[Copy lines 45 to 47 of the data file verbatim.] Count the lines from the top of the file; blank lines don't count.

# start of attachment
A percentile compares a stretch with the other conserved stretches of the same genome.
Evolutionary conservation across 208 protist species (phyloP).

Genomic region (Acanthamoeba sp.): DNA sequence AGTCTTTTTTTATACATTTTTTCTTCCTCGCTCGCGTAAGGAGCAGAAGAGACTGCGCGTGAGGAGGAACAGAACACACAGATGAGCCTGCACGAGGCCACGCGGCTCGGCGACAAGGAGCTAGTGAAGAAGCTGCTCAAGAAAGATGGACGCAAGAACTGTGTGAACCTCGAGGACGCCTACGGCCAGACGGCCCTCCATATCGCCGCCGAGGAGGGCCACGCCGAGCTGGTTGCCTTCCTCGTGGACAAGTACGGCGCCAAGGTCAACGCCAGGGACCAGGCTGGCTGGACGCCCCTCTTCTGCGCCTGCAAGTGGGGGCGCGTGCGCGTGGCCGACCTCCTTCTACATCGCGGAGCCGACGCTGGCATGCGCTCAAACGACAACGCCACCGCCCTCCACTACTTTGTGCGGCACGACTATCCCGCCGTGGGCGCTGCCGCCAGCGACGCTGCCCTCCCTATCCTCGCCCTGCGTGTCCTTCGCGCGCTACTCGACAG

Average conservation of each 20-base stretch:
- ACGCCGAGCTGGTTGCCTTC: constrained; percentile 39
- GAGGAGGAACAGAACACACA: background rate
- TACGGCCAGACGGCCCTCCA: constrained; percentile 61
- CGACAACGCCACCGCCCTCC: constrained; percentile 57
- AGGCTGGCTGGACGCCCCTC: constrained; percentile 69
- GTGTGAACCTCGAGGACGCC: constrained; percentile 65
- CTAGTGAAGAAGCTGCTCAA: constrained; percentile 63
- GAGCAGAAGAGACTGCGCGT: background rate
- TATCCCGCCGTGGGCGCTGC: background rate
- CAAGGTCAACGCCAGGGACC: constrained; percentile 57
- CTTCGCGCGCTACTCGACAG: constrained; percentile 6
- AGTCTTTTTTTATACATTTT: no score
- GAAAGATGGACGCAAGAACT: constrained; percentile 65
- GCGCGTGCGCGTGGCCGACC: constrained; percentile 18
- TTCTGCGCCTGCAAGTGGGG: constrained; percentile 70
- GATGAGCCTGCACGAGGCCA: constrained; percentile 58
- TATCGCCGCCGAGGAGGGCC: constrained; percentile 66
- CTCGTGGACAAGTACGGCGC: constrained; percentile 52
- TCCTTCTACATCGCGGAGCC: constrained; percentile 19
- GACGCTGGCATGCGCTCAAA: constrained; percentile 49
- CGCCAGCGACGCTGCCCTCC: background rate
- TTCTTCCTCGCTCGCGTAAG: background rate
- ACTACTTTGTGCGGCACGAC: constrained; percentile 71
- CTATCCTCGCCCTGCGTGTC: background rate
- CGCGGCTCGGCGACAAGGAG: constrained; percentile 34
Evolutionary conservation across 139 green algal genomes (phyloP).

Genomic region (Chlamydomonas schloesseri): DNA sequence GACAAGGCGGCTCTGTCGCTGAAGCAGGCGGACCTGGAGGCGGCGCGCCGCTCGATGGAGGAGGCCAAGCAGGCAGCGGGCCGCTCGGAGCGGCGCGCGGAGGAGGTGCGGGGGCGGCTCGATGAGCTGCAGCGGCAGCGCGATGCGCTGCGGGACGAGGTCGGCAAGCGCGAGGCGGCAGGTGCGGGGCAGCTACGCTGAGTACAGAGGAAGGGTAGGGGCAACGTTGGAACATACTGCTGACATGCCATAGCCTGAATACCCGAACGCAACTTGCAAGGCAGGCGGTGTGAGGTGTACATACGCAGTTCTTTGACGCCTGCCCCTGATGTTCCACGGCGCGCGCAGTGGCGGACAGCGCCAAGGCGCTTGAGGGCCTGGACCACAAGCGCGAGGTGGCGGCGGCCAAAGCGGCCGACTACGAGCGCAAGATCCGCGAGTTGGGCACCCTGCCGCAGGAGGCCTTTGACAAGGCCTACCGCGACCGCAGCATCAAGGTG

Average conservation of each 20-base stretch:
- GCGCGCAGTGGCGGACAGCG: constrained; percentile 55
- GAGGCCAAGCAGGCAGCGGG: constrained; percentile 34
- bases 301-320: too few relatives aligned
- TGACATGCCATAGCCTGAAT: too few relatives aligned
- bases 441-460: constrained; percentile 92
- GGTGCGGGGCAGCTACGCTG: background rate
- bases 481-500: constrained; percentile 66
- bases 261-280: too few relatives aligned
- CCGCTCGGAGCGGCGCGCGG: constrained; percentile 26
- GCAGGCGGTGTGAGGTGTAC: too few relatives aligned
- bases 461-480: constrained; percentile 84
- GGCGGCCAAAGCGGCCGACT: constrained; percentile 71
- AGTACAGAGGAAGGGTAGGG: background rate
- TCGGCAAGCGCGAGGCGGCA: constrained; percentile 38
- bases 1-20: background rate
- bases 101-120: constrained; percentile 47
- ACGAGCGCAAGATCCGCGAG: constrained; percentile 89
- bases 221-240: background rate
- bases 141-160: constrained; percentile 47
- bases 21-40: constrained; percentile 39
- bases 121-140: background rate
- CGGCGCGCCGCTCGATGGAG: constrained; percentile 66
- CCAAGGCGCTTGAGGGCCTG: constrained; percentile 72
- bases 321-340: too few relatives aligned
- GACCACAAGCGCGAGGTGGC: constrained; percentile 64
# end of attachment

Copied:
- AGTACAGAGGAAGGGTAGGG: background rate
- TCGGCAAGCGCGAGGCGGCA: constrained; percentile 38
- bases 1-20: background rate